Trans-Pacific carriers announced proposed rate increases of $300 to $400 per 40-foot container unit, effective July 1, on shipments of frozen and chilled beef, pork and poultry shipments exported from the U.S. to Asia.
The Westbound Transpacific Stabilization Agreement, a discussion group of 10 carriers, announced the non-binding rate guidelines for the so-called protein cargoes.
Protein shipments moving from West Coast ports to Asia would take a $300 per FEU increase, while intermodal shipments and cargoes moving via all-water services from East Coast ports to Asia would take a $400 increase if the carriers implement the proposed rate hikes. Also, rates for hides would increase $100 from all locations.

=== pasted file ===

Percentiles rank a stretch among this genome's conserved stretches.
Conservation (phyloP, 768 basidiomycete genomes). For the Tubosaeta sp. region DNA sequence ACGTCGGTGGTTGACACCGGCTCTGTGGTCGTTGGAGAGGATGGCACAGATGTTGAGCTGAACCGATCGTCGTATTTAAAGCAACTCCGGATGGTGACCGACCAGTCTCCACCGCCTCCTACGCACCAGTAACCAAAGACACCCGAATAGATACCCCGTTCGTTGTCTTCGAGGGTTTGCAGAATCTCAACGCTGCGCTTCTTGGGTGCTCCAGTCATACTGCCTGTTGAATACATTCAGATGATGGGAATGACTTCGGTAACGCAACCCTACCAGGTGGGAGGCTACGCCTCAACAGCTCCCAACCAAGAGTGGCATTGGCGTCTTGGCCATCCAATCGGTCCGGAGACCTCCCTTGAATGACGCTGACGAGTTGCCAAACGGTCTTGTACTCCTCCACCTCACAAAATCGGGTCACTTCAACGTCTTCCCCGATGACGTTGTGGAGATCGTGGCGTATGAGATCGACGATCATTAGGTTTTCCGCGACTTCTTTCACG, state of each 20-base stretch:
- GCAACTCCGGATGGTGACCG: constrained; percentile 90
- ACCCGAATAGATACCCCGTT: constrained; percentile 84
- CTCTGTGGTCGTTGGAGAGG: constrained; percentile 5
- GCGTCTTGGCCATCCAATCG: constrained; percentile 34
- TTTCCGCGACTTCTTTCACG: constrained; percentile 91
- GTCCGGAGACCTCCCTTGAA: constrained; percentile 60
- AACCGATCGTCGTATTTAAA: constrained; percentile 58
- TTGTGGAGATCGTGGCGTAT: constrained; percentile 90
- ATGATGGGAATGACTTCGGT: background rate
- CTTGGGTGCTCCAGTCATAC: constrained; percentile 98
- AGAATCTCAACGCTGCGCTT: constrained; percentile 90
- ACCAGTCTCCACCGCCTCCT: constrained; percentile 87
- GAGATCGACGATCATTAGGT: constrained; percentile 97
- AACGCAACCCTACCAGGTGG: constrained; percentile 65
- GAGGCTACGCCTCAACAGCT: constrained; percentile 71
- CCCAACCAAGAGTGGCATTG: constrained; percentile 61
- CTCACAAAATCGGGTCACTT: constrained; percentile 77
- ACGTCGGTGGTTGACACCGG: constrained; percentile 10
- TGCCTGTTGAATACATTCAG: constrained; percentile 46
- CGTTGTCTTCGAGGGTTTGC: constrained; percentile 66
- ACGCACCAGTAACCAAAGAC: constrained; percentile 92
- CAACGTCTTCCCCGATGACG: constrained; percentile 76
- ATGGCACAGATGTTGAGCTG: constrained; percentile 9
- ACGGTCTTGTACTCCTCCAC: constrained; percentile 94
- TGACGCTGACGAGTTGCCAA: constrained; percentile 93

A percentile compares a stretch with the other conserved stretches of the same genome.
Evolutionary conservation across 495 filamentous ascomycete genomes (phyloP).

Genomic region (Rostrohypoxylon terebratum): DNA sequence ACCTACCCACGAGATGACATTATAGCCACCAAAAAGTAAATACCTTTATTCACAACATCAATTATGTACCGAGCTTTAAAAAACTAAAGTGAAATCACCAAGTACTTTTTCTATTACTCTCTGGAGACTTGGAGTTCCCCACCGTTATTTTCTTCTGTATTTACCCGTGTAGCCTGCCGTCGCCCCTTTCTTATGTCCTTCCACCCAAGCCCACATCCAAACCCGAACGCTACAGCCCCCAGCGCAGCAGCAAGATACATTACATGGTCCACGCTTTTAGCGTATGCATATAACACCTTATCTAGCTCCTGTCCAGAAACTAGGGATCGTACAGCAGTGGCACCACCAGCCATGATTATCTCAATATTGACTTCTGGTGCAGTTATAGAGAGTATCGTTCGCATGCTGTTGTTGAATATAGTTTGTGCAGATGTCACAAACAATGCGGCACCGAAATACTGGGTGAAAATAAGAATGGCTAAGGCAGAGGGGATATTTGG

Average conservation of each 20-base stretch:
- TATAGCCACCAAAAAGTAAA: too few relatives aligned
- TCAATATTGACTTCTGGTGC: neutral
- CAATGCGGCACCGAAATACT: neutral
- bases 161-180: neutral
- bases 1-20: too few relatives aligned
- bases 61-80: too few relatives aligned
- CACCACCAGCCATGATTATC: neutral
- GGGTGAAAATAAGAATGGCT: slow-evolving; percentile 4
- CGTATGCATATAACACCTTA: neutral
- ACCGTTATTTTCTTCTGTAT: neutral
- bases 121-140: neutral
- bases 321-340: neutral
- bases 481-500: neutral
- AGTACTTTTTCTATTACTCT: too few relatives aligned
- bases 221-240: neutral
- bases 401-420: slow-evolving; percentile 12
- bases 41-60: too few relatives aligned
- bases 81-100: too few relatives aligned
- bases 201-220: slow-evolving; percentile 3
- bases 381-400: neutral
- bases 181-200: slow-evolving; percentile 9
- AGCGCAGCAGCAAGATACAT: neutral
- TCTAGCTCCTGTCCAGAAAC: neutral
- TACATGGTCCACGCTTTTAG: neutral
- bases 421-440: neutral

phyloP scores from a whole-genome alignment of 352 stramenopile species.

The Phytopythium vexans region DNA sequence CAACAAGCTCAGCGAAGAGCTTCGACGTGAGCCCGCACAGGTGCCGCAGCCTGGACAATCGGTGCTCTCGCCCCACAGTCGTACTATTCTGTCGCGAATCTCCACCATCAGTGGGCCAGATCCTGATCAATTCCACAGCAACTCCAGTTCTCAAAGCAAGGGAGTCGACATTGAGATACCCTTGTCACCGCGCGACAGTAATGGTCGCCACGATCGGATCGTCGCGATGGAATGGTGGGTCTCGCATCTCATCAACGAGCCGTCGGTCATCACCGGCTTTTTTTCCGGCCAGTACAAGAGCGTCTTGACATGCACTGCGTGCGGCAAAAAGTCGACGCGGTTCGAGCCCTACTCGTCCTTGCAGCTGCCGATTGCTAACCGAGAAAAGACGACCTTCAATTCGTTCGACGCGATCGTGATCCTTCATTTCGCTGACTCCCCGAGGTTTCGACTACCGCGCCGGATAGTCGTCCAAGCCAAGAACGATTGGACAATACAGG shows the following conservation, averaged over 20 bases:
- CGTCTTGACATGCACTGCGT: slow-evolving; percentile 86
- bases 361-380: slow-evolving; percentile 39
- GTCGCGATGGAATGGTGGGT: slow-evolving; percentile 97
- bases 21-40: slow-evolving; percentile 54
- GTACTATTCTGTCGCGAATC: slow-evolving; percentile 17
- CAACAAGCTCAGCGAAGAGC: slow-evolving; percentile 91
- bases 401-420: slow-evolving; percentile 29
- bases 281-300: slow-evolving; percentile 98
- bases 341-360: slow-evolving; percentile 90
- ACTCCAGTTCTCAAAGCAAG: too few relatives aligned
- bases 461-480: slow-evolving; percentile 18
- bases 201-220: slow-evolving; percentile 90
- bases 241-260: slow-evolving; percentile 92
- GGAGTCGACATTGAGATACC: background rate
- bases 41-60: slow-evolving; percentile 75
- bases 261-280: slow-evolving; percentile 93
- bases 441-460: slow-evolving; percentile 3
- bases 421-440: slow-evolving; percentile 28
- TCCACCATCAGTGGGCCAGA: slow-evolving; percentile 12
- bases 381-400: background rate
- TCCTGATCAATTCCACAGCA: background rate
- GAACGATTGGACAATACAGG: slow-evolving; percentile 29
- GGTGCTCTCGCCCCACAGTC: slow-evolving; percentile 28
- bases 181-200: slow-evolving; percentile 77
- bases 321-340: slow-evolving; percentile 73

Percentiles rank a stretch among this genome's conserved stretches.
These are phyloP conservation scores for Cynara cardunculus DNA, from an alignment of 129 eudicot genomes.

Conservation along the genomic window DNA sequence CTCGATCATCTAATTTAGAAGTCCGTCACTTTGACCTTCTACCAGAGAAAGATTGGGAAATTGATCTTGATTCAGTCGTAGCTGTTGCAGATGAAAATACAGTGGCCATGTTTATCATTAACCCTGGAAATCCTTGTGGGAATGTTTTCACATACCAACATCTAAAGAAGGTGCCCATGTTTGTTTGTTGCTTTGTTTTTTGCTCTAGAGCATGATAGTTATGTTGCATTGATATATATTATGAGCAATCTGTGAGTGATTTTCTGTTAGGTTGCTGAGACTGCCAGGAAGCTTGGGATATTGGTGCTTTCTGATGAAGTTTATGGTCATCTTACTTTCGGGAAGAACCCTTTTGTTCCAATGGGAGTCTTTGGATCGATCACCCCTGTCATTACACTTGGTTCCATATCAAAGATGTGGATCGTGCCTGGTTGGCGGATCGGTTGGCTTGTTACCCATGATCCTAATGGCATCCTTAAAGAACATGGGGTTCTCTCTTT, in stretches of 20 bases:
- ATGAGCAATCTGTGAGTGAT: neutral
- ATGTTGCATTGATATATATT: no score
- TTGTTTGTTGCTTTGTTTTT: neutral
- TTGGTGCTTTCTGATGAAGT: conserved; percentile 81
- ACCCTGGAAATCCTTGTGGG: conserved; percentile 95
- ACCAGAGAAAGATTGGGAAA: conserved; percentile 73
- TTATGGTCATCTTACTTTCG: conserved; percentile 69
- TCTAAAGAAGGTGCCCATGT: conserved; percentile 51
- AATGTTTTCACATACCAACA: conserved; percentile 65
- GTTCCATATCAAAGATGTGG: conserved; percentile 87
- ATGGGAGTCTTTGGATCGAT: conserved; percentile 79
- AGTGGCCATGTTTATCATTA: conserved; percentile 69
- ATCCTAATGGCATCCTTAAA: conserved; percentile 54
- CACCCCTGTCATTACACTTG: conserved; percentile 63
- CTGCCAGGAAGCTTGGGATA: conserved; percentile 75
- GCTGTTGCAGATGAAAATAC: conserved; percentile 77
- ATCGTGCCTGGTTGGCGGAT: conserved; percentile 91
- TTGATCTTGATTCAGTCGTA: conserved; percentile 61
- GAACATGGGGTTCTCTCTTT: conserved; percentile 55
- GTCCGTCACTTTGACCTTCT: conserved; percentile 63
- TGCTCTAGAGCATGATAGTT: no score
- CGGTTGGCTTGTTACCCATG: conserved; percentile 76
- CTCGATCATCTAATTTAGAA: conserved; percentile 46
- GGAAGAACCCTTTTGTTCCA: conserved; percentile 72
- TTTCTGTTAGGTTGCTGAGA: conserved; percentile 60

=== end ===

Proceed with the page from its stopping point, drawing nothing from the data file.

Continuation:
The WTSA is a discussion agreement. It has no enforcement powers and its guidelines are voluntary, but the WTSA announcements generally reflect market conditions in the westbound Pacific trade.
Brian Conrad, WTSA executive administrator, said Asian demand for chilled and frozen meat is strong. Also, the westbound Pacific is competing with other trade lanes for a limited supply of refrigerated equipment, especially temperature-controlled containers for carrying chilled products.
Frozen and chilled meat products normally move under 12-month contracts that run from July 1 through June 30 of the next year, Conrad said.